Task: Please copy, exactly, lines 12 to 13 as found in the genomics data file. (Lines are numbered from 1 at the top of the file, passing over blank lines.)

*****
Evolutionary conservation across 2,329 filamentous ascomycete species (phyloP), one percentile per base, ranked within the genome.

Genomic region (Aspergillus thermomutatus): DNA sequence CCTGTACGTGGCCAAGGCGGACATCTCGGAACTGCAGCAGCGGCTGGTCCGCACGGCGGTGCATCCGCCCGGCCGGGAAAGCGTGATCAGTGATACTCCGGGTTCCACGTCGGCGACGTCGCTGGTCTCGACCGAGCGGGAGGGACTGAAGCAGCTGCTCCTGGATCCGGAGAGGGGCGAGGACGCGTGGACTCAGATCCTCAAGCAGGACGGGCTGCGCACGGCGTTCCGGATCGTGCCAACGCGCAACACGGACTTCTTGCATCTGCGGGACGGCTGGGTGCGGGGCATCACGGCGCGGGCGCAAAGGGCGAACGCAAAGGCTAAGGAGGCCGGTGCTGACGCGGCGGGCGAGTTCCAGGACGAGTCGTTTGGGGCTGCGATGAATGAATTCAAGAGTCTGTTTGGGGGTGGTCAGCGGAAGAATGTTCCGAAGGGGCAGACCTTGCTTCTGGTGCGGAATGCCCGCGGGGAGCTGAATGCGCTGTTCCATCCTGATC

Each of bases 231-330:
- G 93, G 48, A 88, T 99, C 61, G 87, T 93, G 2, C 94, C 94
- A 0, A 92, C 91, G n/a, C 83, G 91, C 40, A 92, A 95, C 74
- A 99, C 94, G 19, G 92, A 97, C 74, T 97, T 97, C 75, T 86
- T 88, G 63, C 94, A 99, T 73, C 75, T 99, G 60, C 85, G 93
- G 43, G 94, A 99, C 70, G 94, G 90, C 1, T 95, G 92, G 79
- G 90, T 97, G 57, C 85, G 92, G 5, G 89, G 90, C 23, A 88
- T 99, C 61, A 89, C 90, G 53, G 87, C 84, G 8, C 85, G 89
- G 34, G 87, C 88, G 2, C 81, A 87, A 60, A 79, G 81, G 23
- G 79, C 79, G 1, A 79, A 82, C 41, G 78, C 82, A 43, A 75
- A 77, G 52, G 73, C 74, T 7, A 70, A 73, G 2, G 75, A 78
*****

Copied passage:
- G 79, C 79, G 1, A 79, A 82, C 41, G 78, C 82, A 43, A 75
- A 77, G 52, G 73, C 74, T 7, A 70, A 73, G 2, G 75, A 78